Clues about Metformin’s role in anti-aging come from studies of fruit flies, roundworms, and mice. Most of the credit goes to an enzyme few people have heard of, AMPK (adenosine monophosphate-activated protein kinase). AMPK regulates how cells process energy, which, when working well, helps prevent all of the chronic diseases associated with aging, and aging itself. The goal is to activate AMPK to gain its benefits and live a healthier, longer life.
AMPK Benefits For Healthspan And Lifespan:
- Increases metabolism
- Burns fat and sugar / Weight loss
- Improves body composition
- Increases blood flow
- Cell detoxification and renewal
Is Metformin the anti-aging miracle drug researchers hope for, or will it go the way of some other FDA “miracles” before it? Fen-Phen Vioxx, Meridia, Baycol, and DES, are just a few that come to mind.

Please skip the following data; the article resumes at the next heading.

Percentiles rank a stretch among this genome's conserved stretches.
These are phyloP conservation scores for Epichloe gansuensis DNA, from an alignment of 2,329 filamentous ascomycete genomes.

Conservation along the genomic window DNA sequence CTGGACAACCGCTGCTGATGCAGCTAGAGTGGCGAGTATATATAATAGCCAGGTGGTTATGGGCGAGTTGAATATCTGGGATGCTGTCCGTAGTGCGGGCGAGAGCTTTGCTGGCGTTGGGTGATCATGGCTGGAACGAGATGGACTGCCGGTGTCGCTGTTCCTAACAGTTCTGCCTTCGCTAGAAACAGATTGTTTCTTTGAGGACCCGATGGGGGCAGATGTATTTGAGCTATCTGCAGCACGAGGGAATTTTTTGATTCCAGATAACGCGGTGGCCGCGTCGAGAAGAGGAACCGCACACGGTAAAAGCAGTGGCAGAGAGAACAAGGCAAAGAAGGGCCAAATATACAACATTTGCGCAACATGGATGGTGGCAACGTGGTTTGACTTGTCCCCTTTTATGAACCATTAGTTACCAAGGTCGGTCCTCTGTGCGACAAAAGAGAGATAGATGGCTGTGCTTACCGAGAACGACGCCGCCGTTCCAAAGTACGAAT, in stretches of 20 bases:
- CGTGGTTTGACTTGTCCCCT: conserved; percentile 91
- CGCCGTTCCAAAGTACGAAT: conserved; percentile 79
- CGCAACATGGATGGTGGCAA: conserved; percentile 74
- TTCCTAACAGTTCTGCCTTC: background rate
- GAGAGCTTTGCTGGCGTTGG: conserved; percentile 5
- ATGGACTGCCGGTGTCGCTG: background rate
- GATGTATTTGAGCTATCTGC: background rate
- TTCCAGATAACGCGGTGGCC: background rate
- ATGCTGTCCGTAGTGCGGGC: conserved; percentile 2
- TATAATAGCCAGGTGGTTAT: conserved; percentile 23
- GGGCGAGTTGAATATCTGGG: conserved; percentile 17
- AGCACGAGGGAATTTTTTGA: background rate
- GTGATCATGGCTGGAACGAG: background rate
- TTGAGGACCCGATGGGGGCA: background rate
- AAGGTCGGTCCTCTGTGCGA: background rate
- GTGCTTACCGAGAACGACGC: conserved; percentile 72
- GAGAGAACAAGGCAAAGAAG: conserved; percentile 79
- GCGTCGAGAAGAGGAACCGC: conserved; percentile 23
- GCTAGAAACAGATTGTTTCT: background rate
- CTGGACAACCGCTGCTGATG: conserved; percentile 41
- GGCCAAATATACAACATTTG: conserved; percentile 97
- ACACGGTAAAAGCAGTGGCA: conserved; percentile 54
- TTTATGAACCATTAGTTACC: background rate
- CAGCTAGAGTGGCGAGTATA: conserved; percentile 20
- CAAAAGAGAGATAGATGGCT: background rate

There is good reason for skepticism:
- Aging is a chronic, inflammatory process that leads to a loss of structure and function, impairing both healthspan and lifespan. Aging is best addressed with health and longevity promoting strategies, not disease prevention.
- Aging is multifactorial. Elements that benefit or harm longevity work together in synergy. The magic bullet approach, focusing on one aspect of disease, works for simple problems like treating a strep throat with penicillin, but disappoints for complex chronic disorders and aging. It has failed over and over, but investigators refuse to let it go.
- Every drug has side effects and risks that must be weighed against its benefits. Metformin carries a black box warning for the rare, but real, risk of developing lactic acidosis, a potentially fatal build-up of lactate in the blood, especially for anyone with reduced kidney function. More common side effects are nausea, vomiting, diarrhea, headache and drowsiness. Let’s don’t forget the “inactive ingredients” that act as toxic counterweights to any drug benefits: